Masters of the very first order can be recognised by the following characteristic: in all matters great and small they know with perfect assurance how to find the end, whether it be the end of a melody or the end of a thought, whether it be the fifth act of a tragedy or the end … Continue reading Friedrich Nietszche (1844-1900), on Masters ::
Art is from the outset naturally not for the people. But one wants to force it to be. Everyone is supposed to have their say. For the new bliss consists of the right to speak: free speech! Oh God!
Do you think gaudy colours can gloss over the misery of the world? Do you think loud orgies of good taste can drown the moans of the tortured earth? ... Art is the sacred torch that must shed its merciful light into all life's terrible depths, into every shameful and sorrowful abyss; art is the … Continue reading Thomas Mann (1875-1955), on the Purpose of Art ::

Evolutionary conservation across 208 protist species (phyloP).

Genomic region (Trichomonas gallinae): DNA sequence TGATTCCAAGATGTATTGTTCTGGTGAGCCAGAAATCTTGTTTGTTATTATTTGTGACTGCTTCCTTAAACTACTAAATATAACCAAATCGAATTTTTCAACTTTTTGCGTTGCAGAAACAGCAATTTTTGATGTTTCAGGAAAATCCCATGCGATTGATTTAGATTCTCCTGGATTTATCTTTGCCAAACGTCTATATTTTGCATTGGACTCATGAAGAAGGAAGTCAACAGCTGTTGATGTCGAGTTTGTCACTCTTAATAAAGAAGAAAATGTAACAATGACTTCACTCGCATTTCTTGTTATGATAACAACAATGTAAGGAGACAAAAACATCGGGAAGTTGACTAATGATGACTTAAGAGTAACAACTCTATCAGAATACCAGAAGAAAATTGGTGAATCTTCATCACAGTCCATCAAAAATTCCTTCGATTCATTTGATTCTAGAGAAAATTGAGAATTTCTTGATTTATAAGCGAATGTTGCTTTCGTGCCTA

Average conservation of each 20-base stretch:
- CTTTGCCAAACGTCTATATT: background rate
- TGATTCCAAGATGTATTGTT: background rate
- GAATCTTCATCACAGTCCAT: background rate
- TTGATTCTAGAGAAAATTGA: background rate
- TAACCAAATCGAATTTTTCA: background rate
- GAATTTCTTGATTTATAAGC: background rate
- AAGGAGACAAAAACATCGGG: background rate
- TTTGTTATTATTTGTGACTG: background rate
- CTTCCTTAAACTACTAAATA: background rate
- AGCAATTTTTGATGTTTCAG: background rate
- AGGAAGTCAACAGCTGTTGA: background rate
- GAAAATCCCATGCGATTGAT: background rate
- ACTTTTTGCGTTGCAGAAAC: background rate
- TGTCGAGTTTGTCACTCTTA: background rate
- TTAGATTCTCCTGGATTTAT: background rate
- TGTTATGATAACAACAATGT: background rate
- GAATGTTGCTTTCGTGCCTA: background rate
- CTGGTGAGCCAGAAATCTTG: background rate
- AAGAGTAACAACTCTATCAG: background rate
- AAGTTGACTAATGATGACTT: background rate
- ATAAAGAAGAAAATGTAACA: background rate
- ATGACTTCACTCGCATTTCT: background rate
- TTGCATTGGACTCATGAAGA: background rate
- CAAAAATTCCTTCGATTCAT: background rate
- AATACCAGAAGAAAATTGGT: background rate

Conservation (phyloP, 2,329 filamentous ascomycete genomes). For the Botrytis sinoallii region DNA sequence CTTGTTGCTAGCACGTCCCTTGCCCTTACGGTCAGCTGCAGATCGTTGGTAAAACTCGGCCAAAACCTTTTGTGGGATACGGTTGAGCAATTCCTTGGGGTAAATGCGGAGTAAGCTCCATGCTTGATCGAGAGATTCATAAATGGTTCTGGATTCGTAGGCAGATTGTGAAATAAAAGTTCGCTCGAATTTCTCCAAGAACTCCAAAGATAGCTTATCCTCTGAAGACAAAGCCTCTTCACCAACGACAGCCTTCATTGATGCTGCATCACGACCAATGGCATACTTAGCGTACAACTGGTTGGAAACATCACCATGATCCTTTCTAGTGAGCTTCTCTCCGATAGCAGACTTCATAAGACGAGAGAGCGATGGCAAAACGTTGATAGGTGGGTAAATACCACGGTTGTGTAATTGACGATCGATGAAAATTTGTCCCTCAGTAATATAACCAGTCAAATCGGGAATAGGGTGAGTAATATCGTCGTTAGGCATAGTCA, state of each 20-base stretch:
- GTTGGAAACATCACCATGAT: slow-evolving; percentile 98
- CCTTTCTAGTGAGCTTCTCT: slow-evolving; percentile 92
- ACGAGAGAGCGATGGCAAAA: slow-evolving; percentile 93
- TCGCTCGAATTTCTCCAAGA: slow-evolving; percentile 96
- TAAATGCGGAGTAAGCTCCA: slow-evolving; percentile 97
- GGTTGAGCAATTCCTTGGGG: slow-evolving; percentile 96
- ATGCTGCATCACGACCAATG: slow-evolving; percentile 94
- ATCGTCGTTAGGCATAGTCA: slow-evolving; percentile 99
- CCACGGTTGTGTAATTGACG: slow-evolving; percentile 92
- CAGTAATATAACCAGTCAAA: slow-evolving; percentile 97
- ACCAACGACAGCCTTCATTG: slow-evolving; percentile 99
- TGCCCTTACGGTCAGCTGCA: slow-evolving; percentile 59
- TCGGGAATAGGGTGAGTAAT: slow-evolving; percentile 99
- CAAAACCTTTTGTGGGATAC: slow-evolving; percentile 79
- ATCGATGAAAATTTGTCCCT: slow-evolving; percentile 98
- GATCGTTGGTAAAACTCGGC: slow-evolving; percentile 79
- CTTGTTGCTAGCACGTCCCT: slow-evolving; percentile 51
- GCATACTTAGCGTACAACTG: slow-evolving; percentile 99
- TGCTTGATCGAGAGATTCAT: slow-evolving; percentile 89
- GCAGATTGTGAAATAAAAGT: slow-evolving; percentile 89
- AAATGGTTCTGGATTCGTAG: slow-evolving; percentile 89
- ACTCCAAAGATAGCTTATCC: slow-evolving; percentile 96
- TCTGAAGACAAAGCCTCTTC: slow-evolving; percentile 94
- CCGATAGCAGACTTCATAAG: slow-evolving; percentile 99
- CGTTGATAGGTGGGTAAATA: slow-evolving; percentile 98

I've had three blogs prior to this one. None of them exist today. I designed them for specific purposes and named them accordingly. That was their death knell. When I became disinterested in that purpose or felt constrained, the blog went to the glue factory. So when I started 'Swimming with Elephants', my chief desire … Continue reading Why swim with elephants? ::
[I wrote this "how to" for a group of reviewers currently assigned by Canberra writers organisation Scissors Paper Pen, via their Papercuts program, to the 2014 You Are Here festival. They're reviewing all sorts: theatre, dance, film, panels, music, collaborative projects, so I was general and succinct. It is divided into two sections: "Conduct", covering … Continue reading How to Review Stuff ::